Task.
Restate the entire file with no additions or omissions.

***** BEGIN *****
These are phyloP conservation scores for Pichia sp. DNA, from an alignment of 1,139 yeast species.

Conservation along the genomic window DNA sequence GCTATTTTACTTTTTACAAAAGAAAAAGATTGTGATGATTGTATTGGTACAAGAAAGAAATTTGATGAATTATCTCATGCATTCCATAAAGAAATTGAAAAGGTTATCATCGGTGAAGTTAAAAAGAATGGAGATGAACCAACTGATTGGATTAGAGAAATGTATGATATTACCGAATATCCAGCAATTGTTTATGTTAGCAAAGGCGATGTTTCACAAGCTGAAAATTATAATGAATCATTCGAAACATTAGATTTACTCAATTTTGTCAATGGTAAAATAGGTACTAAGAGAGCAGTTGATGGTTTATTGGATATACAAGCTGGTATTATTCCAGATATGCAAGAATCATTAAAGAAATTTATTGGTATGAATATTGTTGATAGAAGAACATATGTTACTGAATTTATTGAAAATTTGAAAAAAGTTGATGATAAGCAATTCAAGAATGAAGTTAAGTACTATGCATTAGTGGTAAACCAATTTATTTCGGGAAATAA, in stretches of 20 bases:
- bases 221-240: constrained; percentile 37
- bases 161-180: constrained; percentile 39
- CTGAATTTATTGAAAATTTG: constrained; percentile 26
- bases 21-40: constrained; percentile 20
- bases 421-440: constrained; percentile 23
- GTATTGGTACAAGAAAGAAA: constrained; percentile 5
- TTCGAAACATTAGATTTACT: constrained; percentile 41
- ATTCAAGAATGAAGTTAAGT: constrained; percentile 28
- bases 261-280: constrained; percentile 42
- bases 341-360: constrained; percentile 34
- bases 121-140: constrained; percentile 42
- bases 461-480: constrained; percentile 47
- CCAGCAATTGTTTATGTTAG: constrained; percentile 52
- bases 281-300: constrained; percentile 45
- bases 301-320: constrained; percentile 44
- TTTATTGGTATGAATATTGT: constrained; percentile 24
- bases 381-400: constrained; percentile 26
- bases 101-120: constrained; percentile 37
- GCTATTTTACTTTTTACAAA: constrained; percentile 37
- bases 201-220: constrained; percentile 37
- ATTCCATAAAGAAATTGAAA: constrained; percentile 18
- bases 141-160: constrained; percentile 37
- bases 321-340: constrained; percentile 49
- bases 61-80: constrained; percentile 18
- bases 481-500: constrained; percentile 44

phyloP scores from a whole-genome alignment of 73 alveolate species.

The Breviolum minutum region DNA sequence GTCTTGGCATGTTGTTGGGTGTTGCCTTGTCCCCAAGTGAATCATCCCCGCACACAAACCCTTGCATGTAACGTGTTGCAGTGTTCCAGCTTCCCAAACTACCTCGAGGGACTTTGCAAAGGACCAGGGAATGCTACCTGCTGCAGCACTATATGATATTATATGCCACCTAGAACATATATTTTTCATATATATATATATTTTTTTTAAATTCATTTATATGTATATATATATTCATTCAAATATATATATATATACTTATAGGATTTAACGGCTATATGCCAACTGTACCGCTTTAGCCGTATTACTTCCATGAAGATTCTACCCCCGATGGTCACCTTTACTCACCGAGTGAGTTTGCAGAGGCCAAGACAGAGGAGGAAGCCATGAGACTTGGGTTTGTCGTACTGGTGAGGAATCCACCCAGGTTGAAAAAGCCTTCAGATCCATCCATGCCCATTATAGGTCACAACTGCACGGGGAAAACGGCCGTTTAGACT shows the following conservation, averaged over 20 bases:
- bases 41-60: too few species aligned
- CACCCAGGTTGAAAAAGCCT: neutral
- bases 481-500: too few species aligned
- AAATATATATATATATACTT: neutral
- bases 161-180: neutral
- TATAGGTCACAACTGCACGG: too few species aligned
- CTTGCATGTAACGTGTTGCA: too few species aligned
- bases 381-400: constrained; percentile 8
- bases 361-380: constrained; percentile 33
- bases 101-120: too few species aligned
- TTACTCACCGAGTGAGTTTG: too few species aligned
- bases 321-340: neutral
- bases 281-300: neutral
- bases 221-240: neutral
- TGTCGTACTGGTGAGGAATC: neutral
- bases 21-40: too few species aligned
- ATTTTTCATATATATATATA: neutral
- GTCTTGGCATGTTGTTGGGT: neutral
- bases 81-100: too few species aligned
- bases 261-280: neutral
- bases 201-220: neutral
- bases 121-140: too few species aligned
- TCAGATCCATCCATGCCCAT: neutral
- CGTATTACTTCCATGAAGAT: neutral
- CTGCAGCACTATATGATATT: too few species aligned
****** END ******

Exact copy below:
These are phyloP conservation scores for Pichia sp. DNA, from an alignment of 1,139 yeast species.

Conservation along the genomic window DNA sequence GCTATTTTACTTTTTACAAAAGAAAAAGATTGTGATGATTGTATTGGTACAAGAAAGAAATTTGATGAATTATCTCATGCATTCCATAAAGAAATTGAAAAGGTTATCATCGGTGAAGTTAAAAAGAATGGAGATGAACCAACTGATTGGATTAGAGAAATGTATGATATTACCGAATATCCAGCAATTGTTTATGTTAGCAAAGGCGATGTTTCACAAGCTGAAAATTATAATGAATCATTCGAAACATTAGATTTACTCAATTTTGTCAATGGTAAAATAGGTACTAAGAGAGCAGTTGATGGTTTATTGGATATACAAGCTGGTATTATTCCAGATATGCAAGAATCATTAAAGAAATTTATTGGTATGAATATTGTTGATAGAAGAACATATGTTACTGAATTTATTGAAAATTTGAAAAAAGTTGATGATAAGCAATTCAAGAATGAAGTTAAGTACTATGCATTAGTGGTAAACCAATTTATTTCGGGAAATAA, in stretches of 20 bases:
- bases 221-240: constrained; percentile 37
- bases 161-180: constrained; percentile 39
- CTGAATTTATTGAAAATTTG: constrained; percentile 26
- bases 21-40: constrained; percentile 20
- bases 421-440: constrained; percentile 23
- GTATTGGTACAAGAAAGAAA: constrained; percentile 5
- TTCGAAACATTAGATTTACT: constrained; percentile 41
- ATTCAAGAATGAAGTTAAGT: constrained; percentile 28
- bases 261-280: constrained; percentile 42
- bases 341-360: constrained; percentile 34
- bases 121-140: constrained; percentile 42
- bases 461-480: constrained; percentile 47
- CCAGCAATTGTTTATGTTAG: constrained; percentile 52
- bases 281-300: constrained; percentile 45
- bases 301-320: constrained; percentile 44
- TTTATTGGTATGAATATTGT: constrained; percentile 24
- bases 381-400: constrained; percentile 26
- bases 101-120: constrained; percentile 37
- GCTATTTTACTTTTTACAAA: constrained; percentile 37
- bases 201-220: constrained; percentile 37
- ATTCCATAAAGAAATTGAAA: constrained; percentile 18
- bases 141-160: constrained; percentile 37
- bases 321-340: constrained; percentile 49
- bases 61-80: constrained; percentile 18
- bases 481-500: constrained; percentile 44

phyloP scores from a whole-genome alignment of 73 alveolate species.

The Breviolum minutum region DNA sequence GTCTTGGCATGTTGTTGGGTGTTGCCTTGTCCCCAAGTGAATCATCCCCGCACACAAACCCTTGCATGTAACGTGTTGCAGTGTTCCAGCTTCCCAAACTACCTCGAGGGACTTTGCAAAGGACCAGGGAATGCTACCTGCTGCAGCACTATATGATATTATATGCCACCTAGAACATATATTTTTCATATATATATATATTTTTTTTAAATTCATTTATATGTATATATATATTCATTCAAATATATATATATATACTTATAGGATTTAACGGCTATATGCCAACTGTACCGCTTTAGCCGTATTACTTCCATGAAGATTCTACCCCCGATGGTCACCTTTACTCACCGAGTGAGTTTGCAGAGGCCAAGACAGAGGAGGAAGCCATGAGACTTGGGTTTGTCGTACTGGTGAGGAATCCACCCAGGTTGAAAAAGCCTTCAGATCCATCCATGCCCATTATAGGTCACAACTGCACGGGGAAAACGGCCGTTTAGACT shows the following conservation, averaged over 20 bases:
- bases 41-60: too few species aligned
- CACCCAGGTTGAAAAAGCCT: neutral
- bases 481-500: too few species aligned
- AAATATATATATATATACTT: neutral
- bases 161-180: neutral
- TATAGGTCACAACTGCACGG: too few species aligned
- CTTGCATGTAACGTGTTGCA: too few species aligned
- bases 381-400: constrained; percentile 8
- bases 361-380: constrained; percentile 33
- bases 101-120: too few species aligned
- TTACTCACCGAGTGAGTTTG: too few species aligned
- bases 321-340: neutral
- bases 281-300: neutral
- bases 221-240: neutral
- TGTCGTACTGGTGAGGAATC: neutral
- bases 21-40: too few species aligned
- ATTTTTCATATATATATATA: neutral
- GTCTTGGCATGTTGTTGGGT: neutral
- bases 81-100: too few species aligned
- bases 261-280: neutral
- bases 201-220: neutral
- bases 121-140: too few species aligned
- TCAGATCCATCCATGCCCAT: neutral
- CGTATTACTTCCATGAAGAT: neutral
- CTGCAGCACTATATGATATT: too few species aligned